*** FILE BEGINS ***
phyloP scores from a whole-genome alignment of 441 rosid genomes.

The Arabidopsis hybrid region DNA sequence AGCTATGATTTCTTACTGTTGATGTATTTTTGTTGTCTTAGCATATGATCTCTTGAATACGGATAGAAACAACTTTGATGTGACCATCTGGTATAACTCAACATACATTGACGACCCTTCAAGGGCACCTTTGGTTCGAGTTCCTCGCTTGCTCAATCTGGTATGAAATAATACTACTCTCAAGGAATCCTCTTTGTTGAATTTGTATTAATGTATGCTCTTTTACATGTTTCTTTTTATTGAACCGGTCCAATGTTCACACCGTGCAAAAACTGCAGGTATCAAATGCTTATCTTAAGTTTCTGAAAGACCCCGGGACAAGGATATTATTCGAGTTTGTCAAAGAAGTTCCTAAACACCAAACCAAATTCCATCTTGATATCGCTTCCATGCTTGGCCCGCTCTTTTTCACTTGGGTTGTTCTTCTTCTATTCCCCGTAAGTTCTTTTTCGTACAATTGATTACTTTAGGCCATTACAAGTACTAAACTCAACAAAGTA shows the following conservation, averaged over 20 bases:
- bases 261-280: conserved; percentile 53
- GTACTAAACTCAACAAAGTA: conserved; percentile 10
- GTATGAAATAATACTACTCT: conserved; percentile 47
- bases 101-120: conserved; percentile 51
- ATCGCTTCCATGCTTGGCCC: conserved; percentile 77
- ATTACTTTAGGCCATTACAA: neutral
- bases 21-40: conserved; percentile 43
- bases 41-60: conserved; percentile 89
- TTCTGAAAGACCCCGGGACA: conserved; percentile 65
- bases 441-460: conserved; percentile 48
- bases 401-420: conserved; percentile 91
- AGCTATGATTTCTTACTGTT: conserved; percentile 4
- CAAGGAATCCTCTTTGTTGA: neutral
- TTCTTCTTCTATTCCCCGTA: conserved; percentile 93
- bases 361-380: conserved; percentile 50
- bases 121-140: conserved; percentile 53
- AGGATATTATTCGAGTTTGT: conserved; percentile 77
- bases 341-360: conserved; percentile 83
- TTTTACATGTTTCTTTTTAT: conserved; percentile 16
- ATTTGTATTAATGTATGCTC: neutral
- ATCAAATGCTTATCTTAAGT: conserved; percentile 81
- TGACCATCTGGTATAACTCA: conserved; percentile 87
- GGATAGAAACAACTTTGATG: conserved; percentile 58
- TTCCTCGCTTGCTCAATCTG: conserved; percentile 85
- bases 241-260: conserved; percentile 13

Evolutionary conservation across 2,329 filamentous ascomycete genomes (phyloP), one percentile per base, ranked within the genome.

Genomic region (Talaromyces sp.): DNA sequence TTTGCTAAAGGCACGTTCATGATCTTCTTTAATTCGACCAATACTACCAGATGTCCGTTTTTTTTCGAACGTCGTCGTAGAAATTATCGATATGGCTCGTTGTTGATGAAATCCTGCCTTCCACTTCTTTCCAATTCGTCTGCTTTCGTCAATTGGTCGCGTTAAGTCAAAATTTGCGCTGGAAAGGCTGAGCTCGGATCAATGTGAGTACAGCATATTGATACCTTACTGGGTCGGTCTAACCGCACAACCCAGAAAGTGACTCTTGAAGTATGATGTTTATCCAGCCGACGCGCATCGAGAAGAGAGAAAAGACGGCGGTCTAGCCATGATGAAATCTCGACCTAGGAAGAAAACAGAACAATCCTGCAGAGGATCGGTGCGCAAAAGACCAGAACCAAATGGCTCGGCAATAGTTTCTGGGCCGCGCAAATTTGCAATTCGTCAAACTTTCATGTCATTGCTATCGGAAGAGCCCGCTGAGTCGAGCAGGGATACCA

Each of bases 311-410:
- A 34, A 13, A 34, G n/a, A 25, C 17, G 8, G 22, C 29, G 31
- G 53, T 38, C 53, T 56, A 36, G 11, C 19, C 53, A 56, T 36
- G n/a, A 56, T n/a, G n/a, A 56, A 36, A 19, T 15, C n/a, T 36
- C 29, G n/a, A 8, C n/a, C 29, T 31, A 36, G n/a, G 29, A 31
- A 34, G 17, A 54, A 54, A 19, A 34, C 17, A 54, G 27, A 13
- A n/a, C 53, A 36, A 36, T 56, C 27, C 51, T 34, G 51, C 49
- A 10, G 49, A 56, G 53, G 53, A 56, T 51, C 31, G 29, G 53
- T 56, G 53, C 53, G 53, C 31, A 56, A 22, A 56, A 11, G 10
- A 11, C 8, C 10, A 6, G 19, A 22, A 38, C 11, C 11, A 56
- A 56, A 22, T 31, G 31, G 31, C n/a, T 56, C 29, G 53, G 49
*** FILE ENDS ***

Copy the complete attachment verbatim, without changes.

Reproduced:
phyloP scores from a whole-genome alignment of 441 rosid genomes.

The Arabidopsis hybrid region DNA sequence AGCTATGATTTCTTACTGTTGATGTATTTTTGTTGTCTTAGCATATGATCTCTTGAATACGGATAGAAACAACTTTGATGTGACCATCTGGTATAACTCAACATACATTGACGACCCTTCAAGGGCACCTTTGGTTCGAGTTCCTCGCTTGCTCAATCTGGTATGAAATAATACTACTCTCAAGGAATCCTCTTTGTTGAATTTGTATTAATGTATGCTCTTTTACATGTTTCTTTTTATTGAACCGGTCCAATGTTCACACCGTGCAAAAACTGCAGGTATCAAATGCTTATCTTAAGTTTCTGAAAGACCCCGGGACAAGGATATTATTCGAGTTTGTCAAAGAAGTTCCTAAACACCAAACCAAATTCCATCTTGATATCGCTTCCATGCTTGGCCCGCTCTTTTTCACTTGGGTTGTTCTTCTTCTATTCCCCGTAAGTTCTTTTTCGTACAATTGATTACTTTAGGCCATTACAAGTACTAAACTCAACAAAGTA shows the following conservation, averaged over 20 bases:
- bases 261-280: conserved; percentile 53
- GTACTAAACTCAACAAAGTA: conserved; percentile 10
- GTATGAAATAATACTACTCT: conserved; percentile 47
- bases 101-120: conserved; percentile 51
- ATCGCTTCCATGCTTGGCCC: conserved; percentile 77
- ATTACTTTAGGCCATTACAA: neutral
- bases 21-40: conserved; percentile 43
- bases 41-60: conserved; percentile 89
- TTCTGAAAGACCCCGGGACA: conserved; percentile 65
- bases 441-460: conserved; percentile 48
- bases 401-420: conserved; percentile 91
- AGCTATGATTTCTTACTGTT: conserved; percentile 4
- CAAGGAATCCTCTTTGTTGA: neutral
- TTCTTCTTCTATTCCCCGTA: conserved; percentile 93
- bases 361-380: conserved; percentile 50
- bases 121-140: conserved; percentile 53
- AGGATATTATTCGAGTTTGT: conserved; percentile 77
- bases 341-360: conserved; percentile 83
- TTTTACATGTTTCTTTTTAT: conserved; percentile 16
- ATTTGTATTAATGTATGCTC: neutral
- ATCAAATGCTTATCTTAAGT: conserved; percentile 81
- TGACCATCTGGTATAACTCA: conserved; percentile 87
- GGATAGAAACAACTTTGATG: conserved; percentile 58
- TTCCTCGCTTGCTCAATCTG: conserved; percentile 85
- bases 241-260: conserved; percentile 13

Evolutionary conservation across 2,329 filamentous ascomycete genomes (phyloP), one percentile per base, ranked within the genome.

Genomic region (Talaromyces sp.): DNA sequence TTTGCTAAAGGCACGTTCATGATCTTCTTTAATTCGACCAATACTACCAGATGTCCGTTTTTTTTCGAACGTCGTCGTAGAAATTATCGATATGGCTCGTTGTTGATGAAATCCTGCCTTCCACTTCTTTCCAATTCGTCTGCTTTCGTCAATTGGTCGCGTTAAGTCAAAATTTGCGCTGGAAAGGCTGAGCTCGGATCAATGTGAGTACAGCATATTGATACCTTACTGGGTCGGTCTAACCGCACAACCCAGAAAGTGACTCTTGAAGTATGATGTTTATCCAGCCGACGCGCATCGAGAAGAGAGAAAAGACGGCGGTCTAGCCATGATGAAATCTCGACCTAGGAAGAAAACAGAACAATCCTGCAGAGGATCGGTGCGCAAAAGACCAGAACCAAATGGCTCGGCAATAGTTTCTGGGCCGCGCAAATTTGCAATTCGTCAAACTTTCATGTCATTGCTATCGGAAGAGCCCGCTGAGTCGAGCAGGGATACCA

Each of bases 311-410:
- A 34, A 13, A 34, G n/a, A 25, C 17, G 8, G 22, C 29, G 31
- G 53, T 38, C 53, T 56, A 36, G 11, C 19, C 53, A 56, T 36
- G n/a, A 56, T n/a, G n/a, A 56, A 36, A 19, T 15, C n/a, T 36
- C 29, G n/a, A 8, C n/a, C 29, T 31, A 36, G n/a, G 29, A 31
- A 34, G 17, A 54, A 54, A 19, A 34, C 17, A 54, G 27, A 13
- A n/a, C 53, A 36, A 36, T 56, C 27, C 51, T 34, G 51, C 49
- A 10, G 49, A 56, G 53, G 53, A 56, T 51, C 31, G 29, G 53
- T 56, G 53, C 53, G 53, C 31, A 56, A 22, A 56, A 11, G 10
- A 11, C 8, C 10, A 6, G 19, A 22, A 38, C 11, C 11, A 56
- A 56, A 22, T 31, G 31, G 31, C n/a, T 56, C 29, G 53, G 49